RARA-AVIS: Moorcock and Hank Janson--corrections

From: Todd Mason ( foxbrick@yahoo.com)
Date: 27 Oct 2007

In FictionMags, Ian Covell and Steve Holland noted David Pringle's statement about a possible Moorcock Janson novel, aside from the one cited short story, and remind David and inform us thus:

Steve Holland: Mike only wholly wrote one Janson story, which you've already cited. He may have revised some of the other short stories that appeared in Golden Nugget (mostly written by James Moffatt) but didn't have anything to do with the novels to any great degree. He did rewrite the novel The L.S.D. Dossier from the ground up but that title appeared as by Roger Harris. It featured the character Nick Allard, whose adventures Mike continued under the name Bill Barclay.

Nor, I should add, was Hilary Bailey anything to do with Hilary Brand who was a kind of female side-kick introduced into some of the Janson novels by Stephen D. Frances who was spun off into her own series, started by Frances and then taken over by Moffatt.

The Sultry Kane story was later revised by Mike for one of his collections (Fabulous Harbours) as The Girl Who Killed Sylvia Blade with Hank Janson's name changed.

Ian Covell:
 The LSD Dossier was the first of the Nick Allard books - much rewritten by Mike [I think the first chapter was "Harris" and the rest was MM] - and the series continued by Mike alone under his Bill Barclay pseudonym: Somewhere in the Night, and Printer's Devil [all 1966]. Somewhere in the Night was...

Actually, Mike's relationship with Compact was amazingly complex -- as witness

196411 / NW144 / The Shores of Death 1 196412 / NW145 / The Shores of Death 2 196502 / F266 / The Sundered Worlds 196506 / F275 / Warriors of Mars [as E P Bradbury] 196507 / F279 / Blades of Mars [as E P Bradbury] 196507 / F281 / The Fireclown 196507 / H287 / ed, The Best of New Worlds 196508 / NW153 / Preliminary data [first Jerry Cornelius excerpt] 196508 / F291 / Barbarians of Mars [as E P Bradbury] 196511 / NW156 / The Wrecks of Time 1 196512 / NW157 / The Wrecks of Time 2 196512 / NW157 / Further Information [second Jerry Cornelius excerpt] 196601 / NW158 / The Wrecks of Time 3 196603 / NW160 / Phase Three [third Jerry Cornelius excerpt] 196605 / F305 / The Deep Fix [as James Colvin] 196605 / F308 / The LSD Dossier [as by / with "Roger Harris"] Allard #1 196606 / F309 / Somewhere in the Night [as Bill Barclay] Allard #2 196608 / F313 / The Twilight Man [book version of The Shores of Death] 196611 / F322 / Printer's Devil [as Bill Barclay] Allard "of S.M.A.S.H." #3 196612 / H323 / "ed", SF Reprise 1 [unauthorised bind-up of the fiction from NW144&145] ** 196612 / H324 / "ed", SF Reprise 2 [unauthorised bind-up of the fiction from NW146&147] 196701 / H329 / "ed", SF Reprise 5 [unauthorised bind-up of the fiction from NW149&150&151]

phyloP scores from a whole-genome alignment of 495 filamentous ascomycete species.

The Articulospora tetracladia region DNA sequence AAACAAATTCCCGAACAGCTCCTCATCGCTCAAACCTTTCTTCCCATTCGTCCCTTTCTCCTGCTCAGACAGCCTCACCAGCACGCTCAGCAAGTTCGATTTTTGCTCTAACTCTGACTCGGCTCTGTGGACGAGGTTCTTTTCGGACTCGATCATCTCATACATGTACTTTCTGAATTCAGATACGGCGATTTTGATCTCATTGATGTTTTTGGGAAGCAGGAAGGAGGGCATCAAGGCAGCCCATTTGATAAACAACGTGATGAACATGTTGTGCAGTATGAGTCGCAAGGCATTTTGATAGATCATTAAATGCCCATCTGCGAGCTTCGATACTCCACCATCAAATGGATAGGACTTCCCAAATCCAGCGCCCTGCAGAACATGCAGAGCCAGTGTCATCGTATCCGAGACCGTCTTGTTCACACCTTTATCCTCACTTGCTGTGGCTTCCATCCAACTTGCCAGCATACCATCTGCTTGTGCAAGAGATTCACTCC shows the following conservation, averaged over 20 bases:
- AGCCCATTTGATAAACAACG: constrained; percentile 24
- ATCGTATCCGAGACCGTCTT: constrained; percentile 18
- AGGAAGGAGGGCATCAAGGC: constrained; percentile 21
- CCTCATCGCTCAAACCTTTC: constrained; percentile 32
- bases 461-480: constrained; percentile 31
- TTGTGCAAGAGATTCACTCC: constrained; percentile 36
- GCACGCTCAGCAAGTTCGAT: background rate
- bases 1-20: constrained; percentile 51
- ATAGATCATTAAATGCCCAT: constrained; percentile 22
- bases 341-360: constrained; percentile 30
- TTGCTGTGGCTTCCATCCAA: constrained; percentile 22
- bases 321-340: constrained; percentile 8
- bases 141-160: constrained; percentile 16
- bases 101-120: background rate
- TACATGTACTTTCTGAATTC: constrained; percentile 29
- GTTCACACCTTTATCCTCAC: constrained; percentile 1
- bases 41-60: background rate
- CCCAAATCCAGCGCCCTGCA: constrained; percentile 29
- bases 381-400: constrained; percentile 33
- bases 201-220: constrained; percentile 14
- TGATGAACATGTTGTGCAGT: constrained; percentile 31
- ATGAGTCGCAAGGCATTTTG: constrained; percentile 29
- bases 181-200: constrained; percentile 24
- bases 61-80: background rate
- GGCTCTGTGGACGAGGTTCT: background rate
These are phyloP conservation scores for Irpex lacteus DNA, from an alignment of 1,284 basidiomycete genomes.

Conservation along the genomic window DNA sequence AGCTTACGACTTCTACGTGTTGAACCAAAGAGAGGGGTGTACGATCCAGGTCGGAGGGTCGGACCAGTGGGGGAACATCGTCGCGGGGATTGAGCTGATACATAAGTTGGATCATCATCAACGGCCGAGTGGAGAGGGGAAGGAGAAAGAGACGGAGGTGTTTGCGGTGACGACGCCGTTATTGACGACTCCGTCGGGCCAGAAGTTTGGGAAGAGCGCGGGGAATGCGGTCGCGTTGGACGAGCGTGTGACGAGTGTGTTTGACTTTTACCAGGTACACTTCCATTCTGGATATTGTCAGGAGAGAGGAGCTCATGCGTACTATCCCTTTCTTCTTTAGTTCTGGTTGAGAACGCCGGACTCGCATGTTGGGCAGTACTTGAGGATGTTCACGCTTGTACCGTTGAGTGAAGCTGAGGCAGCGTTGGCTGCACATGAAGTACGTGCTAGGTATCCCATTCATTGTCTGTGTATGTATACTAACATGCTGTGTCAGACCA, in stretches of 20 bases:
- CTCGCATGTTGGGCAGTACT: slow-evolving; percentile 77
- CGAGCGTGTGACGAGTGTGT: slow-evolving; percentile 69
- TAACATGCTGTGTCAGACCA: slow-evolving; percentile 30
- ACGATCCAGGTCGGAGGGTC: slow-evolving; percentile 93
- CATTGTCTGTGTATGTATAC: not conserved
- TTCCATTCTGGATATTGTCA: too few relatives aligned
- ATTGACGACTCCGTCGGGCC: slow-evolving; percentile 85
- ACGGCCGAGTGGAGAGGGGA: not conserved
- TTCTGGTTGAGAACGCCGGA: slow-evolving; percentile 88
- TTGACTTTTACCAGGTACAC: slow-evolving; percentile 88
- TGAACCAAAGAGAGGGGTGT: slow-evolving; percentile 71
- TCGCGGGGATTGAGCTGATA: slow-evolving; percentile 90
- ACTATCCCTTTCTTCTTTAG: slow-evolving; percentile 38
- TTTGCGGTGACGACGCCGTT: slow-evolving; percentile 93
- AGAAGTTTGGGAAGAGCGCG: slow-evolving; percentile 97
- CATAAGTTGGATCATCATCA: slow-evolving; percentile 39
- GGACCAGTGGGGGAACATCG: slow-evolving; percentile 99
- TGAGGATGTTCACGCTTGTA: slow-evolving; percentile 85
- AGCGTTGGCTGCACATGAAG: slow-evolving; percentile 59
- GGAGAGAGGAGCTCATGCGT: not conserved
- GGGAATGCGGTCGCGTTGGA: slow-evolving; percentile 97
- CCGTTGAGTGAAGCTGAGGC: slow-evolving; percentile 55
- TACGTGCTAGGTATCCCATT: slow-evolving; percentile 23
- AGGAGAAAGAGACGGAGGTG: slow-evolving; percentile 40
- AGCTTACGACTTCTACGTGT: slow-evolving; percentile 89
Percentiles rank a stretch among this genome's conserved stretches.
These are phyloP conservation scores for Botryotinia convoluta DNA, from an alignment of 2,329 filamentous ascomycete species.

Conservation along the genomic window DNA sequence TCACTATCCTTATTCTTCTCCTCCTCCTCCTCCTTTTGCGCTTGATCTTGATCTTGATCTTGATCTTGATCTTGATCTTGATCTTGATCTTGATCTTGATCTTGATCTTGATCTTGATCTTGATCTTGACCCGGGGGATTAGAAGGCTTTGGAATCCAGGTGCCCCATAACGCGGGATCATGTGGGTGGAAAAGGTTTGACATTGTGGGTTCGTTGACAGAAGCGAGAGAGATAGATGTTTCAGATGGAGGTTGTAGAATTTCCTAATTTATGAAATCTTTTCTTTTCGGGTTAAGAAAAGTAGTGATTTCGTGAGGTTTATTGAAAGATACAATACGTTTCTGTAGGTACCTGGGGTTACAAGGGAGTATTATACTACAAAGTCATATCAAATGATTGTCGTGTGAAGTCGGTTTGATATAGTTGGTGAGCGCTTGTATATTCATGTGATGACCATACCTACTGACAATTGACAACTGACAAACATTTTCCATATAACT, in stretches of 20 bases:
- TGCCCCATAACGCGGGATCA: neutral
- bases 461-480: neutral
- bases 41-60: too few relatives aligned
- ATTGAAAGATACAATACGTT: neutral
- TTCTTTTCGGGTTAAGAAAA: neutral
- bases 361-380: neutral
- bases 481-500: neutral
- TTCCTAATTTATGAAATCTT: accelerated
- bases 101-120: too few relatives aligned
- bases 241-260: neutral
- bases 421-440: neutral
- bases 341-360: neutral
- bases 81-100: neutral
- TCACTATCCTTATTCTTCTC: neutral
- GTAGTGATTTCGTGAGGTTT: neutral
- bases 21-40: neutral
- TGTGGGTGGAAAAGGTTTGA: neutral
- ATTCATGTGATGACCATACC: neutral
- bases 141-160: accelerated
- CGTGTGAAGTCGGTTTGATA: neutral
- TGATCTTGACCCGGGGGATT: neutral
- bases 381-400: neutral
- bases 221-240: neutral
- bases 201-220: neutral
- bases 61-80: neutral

During 1965/1966, MM was also editing the monthly New Worlds for Compact, and was also (co-)editing [through 1966] Golden Nugget using a fairly flexible view to "content" - reprinting "Goodbye, Miranda" [NW July-Aug 1964] in the April 66 issue of GN, reprinting
"Consuming Passion" as "The Man with the Burning Brain" (!) and "Not By Mind Alone" as "Island".

He also used articles to praise New Worlds' authors and artists [Burroughs, Ballard, NW itself], together with anyone else they liked, and any_thing_ else.. including "What's In in the Secret Agent Business", by "Ed Bradbury", an in-depth examination of. the Nick Allard books.

Among the contributors was Langdon Jones, not, I believe, ever listed as photographing the UK girls, but himself publishing little booklets "to be sent under plain brown wrapper".


** amusingly including the "The Shores of Death" which had just been published as The Twilight Man - collectors must have thought they were in a revolving door

and David again: Steve H & Ian C:

Oops. Thanks for the correction re Moorcock.


Apologies for misleading you. It seems _The LSD Dossier_ by Roger Harris was not a Hank Janson novel. However, it was published by Compact Books (most of whose titles were "Hank Janson") and it was by Moorcock

--And that's where it stands now. (Thanks to Messrs. Holland, Covell, and Pringle.)

Todd Mason

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